The main obstacle to eradicating HIV-1 from patients is post-integration latency (Finzi et al., 1999). Antiretroviral treatments target only actively replicating virus, while latent infections that have low or no transcriptional activity remain untreated (Sedaghat et al., 2007). To eliminate viral reservoirs, one strategy focuses on reversing HIV-1 latency via ‘shock and kill’ (Deeks, 2012). The basis of this strategy is to overcome the molecular mechanisms of HIV-1 latency by therapeutically inducing viral gene and protein expression under antiretroviral therapy and to cause selective cell death via the lytic properties of the virus, or the immune system now recognizing the infected cells. Recently, a number of studies have described the therapeutic potential of pharmacologically inhibiting members of the bromodomain and extraterminal (BET) family of human bromodomain proteins (Filippakopoulos et al., 2010; Dawson et al., 2011; Delmore et al., 2011) that include BRD2, BRB3, BRD4 and BRDT. Small-molecule BET inhibitors, such as JQ1 (Filippakopoulos et al., 2010; Delmore et al., 2011), I-BET (Nicodeme et al., 2010), I-Bet151 (Dawson et al., 2011), and MS417 (Zhang et al., 2012) successfully activate HIV transcription and reverse viral latency in clonal cell lines and certain primary T-cell models of latency. To identify the mechanism by which BET proteins regulate HIV-1 latency, we utilized small hairpin RNAs (shRNAs) that target BRD2, BRD4 and Cyclin T1, which is a component of the critical HIV-1 cofactor positive transcription elongation factor b (P-TEFb) and interacts with BRD2, and tested them in the CD4+ J-Lat A2 and A72 cell lines. The following protocol describes a flow cytometry-based method to determine the amount of transcriptional activation of the HIV-1 LTR upon shRNA knockdown. This protocol is optimized for studying latently HIV-1-infected Jurkat (J-Lat) cell lines.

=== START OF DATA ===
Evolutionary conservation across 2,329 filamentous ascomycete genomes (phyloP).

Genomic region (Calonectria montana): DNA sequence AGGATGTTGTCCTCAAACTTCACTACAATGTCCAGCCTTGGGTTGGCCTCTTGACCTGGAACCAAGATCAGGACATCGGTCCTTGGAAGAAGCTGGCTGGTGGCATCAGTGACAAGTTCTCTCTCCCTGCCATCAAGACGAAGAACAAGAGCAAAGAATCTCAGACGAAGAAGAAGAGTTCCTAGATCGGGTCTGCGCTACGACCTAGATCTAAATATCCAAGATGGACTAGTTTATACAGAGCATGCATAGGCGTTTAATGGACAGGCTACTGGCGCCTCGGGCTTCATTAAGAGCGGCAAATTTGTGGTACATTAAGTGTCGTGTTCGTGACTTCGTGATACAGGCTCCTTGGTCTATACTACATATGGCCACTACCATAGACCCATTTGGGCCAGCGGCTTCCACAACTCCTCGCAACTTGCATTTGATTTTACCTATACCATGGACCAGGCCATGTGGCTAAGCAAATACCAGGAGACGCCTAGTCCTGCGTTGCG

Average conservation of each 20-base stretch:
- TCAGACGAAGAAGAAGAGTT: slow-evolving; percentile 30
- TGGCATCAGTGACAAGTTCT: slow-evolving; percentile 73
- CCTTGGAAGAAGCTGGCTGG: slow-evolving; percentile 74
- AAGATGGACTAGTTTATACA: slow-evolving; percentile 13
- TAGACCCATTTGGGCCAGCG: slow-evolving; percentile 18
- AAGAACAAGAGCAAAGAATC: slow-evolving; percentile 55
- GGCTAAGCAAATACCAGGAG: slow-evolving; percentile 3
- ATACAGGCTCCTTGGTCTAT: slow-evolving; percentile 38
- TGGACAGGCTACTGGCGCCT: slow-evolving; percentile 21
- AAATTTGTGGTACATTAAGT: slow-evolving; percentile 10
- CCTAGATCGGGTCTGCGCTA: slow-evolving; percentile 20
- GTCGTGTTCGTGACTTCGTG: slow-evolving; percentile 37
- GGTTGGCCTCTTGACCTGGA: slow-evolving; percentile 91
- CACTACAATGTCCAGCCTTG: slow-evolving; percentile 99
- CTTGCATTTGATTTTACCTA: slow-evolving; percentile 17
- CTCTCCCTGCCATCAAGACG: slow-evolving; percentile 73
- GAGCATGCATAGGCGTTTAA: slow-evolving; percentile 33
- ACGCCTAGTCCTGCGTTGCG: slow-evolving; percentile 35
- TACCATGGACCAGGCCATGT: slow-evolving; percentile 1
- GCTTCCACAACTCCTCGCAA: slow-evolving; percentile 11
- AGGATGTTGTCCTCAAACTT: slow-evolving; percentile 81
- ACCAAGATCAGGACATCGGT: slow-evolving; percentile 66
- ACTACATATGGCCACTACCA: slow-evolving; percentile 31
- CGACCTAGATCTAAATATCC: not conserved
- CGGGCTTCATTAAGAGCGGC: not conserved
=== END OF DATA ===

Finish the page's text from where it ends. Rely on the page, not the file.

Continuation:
0 Q&A 11121 Views Jun 5, 2017
A set of Cas9 and single guide CRISPR RNA expression vectors was constructed. Only a very simple procedure was needed to prepare specific single-guide RNA expression vectors with high target accuracy. Since the de novo zygotic transcription had been detected in mouse embryo at the 1-cell stage, the plasmid DNA vectors encoding Cas9 and GGTA1 gene specific single-guide RNAs were micro-injected into zygotic pronuclei to confirm such phenomenon in 1-cell pig embryo. Our results demonstrated that mutations caused by these CRISPR/Cas9 plasmids occurred before and at the 2-cell stage of pig embryos, indicating that besides the cytoplasmic microinjection of in vitro transcribed RNA, the pronuclear microinjection of CRISPR/Cas9 DNA vectors provided an efficient solution to generate gene-knockout pig.
0 Q&A 13204 Views Dec 5, 2016